Tax credits aren't enough to relieve burden of organ donation

Maryland House Speaker Michael Busch talks about his liver transplant and the blessing that his sister Laurie Bernhardt, sitting next to him, was able and willing to donate part of her liver to him. (Karl Merton Ferron, Baltimore Sun video)

When I was 4 years old, my grandfather was diagnosed with an aggressive form of hepatic cancer after contracting hepatitis C. He would have benefited from a partial liver transplant but was unable to find a donor match in time to save his life.

In 2017, Maryland House Speaker Michael E. Busch received a partial liver transplant from his sister in order to combat nonalcoholic steatohepatitis. After his recovery, Mr. Busch proposed a bill that grants up to a $7,500 state tax credit to living kidney, liver, intestine, pancreas, lung or bone marrow donors. The Maryland General Assembly unanimously passed the bill in March of this year, and it went into effect in July.


The new law attempts to address the dire shortage of transplantable organs in the United States. According to the U.S. Department of Health and Human Services, there are currently over 114,000 people waiting to receive an organ transplant. Moreover, while 95 percent of U.S. adults support organ donation in theory, only 54 percent are registered donors.

Senate gives final approval to bill sponsored by House Speaker Michael E. Busch extending a tax break to living transplant donors.

Similar laws have been enacted in at least 18 other states including Arkansas, Connecticut, Ohio, Pennsylvania and Virginia. However, such tax breaks are not enough to increase the organ transplant supply.


In the United States, organ donation is a wholly altruistic act. The National Organ Transplant Act (NOTA) outlaws the sale of organs to prevent the creation of an unregulated organ market and to protect economically challenged people from exploitation.

However, organ donation is not costless to the donor. While insurance covers evaluations to determine donor candidacy, the entire surgical procedure and post-operative care, recent studies have found that organ donors, on average, pay $5,000 out-of-pocket for all other expenses. Some pay as much as $20,000.

Maryland’s tax credit only provides partial reimbursement for “qualified expenses,” which include travel costs, lodging expenditures and lost wages. The prospect of a slightly lower tax bill thereby does little to incentivize people to donate and to reward donors for their altruism. This is supported by a 2012 study that reported no significant change in living organ donation rates in 15 states after tax credit policies were implemented.

NOTA should be overturned, as donors should be monetarily compensated to both encourage and reward donation.

Everyone — from the nephrologists, hepatologists and transplant surgeons to the insurers and the hospital at large — gets paid. The recipient acquires a functional organ and an improved quality of life. Organ donors deserve to receive some tangible reimbursement, or at the very least, should not suffer economically for their altruism, as this disincentivizes them from donating.

Donors take considerable risks when donating, and surgical complications may extend hospital stay. Moreover, while recipients tend to feel better almost immediately after a transplant, recovery for donors is comparatively prolonged. Donors are thus left to face costs from lost salaries and in the worst cases, the possibility of losing their jobs.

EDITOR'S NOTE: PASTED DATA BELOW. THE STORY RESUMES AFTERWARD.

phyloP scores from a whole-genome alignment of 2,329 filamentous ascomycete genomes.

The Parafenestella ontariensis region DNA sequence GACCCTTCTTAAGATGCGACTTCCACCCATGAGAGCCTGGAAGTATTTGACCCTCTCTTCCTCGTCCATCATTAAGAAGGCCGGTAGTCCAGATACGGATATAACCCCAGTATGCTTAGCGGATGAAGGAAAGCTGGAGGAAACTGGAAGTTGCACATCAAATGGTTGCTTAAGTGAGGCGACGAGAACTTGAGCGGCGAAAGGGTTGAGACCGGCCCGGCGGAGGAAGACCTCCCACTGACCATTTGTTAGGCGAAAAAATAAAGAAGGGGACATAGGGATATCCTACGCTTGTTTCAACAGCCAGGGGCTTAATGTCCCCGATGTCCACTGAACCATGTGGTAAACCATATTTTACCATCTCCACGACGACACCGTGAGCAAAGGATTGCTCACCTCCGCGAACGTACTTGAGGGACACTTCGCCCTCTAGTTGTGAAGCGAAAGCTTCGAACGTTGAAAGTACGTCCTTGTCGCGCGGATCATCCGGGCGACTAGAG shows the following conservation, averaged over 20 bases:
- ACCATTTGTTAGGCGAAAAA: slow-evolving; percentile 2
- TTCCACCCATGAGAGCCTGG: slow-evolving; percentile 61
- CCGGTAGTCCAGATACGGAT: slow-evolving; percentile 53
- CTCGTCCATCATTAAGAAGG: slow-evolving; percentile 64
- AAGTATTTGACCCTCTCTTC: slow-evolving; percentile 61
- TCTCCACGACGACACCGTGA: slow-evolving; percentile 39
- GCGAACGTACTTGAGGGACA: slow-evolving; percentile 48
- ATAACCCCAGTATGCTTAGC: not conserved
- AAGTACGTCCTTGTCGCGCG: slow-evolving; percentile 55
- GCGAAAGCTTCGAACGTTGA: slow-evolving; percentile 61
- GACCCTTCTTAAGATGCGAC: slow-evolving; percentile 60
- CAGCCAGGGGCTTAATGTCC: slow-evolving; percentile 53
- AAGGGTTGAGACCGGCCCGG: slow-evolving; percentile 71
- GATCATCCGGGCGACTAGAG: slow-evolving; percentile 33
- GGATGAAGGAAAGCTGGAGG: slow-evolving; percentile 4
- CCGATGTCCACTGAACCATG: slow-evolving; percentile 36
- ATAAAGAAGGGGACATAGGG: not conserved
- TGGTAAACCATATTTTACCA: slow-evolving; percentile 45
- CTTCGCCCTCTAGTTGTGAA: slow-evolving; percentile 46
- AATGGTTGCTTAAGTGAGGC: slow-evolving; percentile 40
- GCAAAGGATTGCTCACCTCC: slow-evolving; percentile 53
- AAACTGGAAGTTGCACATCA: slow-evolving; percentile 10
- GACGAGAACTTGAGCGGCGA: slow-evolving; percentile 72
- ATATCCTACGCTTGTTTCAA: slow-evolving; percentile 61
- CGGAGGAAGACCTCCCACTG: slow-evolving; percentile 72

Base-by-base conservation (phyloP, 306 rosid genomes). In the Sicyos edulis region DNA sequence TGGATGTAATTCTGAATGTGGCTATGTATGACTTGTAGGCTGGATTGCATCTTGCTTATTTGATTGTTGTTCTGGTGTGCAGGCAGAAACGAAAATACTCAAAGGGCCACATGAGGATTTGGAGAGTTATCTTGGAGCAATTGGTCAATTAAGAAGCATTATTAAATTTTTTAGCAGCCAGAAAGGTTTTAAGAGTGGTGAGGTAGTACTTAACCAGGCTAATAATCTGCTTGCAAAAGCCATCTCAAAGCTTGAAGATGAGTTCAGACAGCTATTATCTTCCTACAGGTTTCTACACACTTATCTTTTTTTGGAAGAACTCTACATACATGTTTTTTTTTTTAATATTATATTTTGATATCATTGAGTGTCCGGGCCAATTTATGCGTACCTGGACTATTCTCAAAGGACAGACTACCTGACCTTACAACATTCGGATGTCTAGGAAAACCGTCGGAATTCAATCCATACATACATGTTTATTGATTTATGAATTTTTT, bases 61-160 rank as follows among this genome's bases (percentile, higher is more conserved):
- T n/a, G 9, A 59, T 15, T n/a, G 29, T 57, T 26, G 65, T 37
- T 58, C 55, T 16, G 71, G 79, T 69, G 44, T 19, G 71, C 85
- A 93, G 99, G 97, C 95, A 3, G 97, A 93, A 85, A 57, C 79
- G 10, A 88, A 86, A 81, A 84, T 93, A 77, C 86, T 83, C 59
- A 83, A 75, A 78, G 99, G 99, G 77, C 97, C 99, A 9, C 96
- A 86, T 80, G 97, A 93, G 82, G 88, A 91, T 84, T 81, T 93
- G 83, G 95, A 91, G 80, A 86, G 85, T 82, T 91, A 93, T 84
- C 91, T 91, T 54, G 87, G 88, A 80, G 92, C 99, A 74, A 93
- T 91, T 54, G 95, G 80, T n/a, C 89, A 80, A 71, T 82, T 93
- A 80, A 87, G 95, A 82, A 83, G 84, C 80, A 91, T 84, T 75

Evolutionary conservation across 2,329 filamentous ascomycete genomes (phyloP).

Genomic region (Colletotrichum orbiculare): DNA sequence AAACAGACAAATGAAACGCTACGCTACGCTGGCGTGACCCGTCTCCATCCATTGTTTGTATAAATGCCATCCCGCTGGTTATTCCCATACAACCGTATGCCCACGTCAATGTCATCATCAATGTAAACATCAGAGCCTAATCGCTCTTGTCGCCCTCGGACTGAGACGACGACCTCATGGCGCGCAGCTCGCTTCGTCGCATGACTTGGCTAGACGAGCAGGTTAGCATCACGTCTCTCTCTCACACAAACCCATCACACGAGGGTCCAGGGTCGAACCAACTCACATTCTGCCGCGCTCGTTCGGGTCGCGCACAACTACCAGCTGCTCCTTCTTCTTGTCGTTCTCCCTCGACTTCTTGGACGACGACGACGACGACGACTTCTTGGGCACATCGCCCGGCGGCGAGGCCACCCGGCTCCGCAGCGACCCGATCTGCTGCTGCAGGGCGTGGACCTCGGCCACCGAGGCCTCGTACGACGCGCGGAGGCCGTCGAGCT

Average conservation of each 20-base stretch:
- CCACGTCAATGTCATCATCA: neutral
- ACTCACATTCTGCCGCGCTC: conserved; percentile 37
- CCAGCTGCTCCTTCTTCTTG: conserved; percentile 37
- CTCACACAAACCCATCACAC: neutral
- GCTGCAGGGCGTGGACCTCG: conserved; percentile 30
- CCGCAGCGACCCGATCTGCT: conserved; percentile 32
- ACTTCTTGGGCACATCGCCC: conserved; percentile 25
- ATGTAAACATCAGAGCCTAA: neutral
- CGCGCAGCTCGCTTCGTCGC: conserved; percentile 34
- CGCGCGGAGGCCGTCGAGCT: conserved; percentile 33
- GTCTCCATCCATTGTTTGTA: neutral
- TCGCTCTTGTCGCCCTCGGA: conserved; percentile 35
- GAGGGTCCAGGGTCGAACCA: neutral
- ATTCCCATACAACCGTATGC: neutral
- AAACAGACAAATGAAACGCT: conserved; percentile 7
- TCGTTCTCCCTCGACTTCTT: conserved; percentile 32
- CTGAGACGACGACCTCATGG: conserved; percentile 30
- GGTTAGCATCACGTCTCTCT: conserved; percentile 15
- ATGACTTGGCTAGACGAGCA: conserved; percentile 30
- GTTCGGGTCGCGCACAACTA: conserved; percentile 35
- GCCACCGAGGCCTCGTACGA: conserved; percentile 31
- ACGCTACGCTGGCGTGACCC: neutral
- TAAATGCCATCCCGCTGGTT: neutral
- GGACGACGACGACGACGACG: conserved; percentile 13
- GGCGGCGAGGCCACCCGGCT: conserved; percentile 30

Incentivizing and rewarding donations will not commercialize the human body any more than it already has been commercialized. Current laws permit donors to buy and sell plasma, sperm and egg cells, and hair. The public accepts that individuals retain the right to use these body parts in accordance with their personal autonomy; this same rationale can be extended to include kidneys, livers and other organs.

A system that directly compensates living organ donors should nevertheless be strictly regulated. No one should view this change in legislation as purely a means to gain financial profit and proceed to donate every organ physically possible.

Under this new policy, potential donors should still undergo the same physical and psychological tests to determine candidacy. They should be fully educated about the risks of donation and their rights as donors to ensure transparency throughout the entire procedure. Furthermore, the United Network for Organ Sharing (UNOS) should still monitor the organ allocation process.

UNOS currently manages organ donation and transplantation using an automated transplant waiting list to match donors with recipients. UNOS is efficient and operates within standard medical criteria; moreover, it does not consider socioeconomic status when prioritizing recipients.

Altogether, this new system will operate under the same conditions as living donation does now, with the added reimbursement to incentivize and reward donors. Such a new policy will be best implemented in stages, one state at a time.

Maryland should consider setting this precedent so that one day, no little girl will watch her grandfather be denied a liver transplant and a second chance at life.


Julia Angkeow (j.angkeow@columbia.edu) is a registered organ donor in Maryland and a first-year student at Columbia University.

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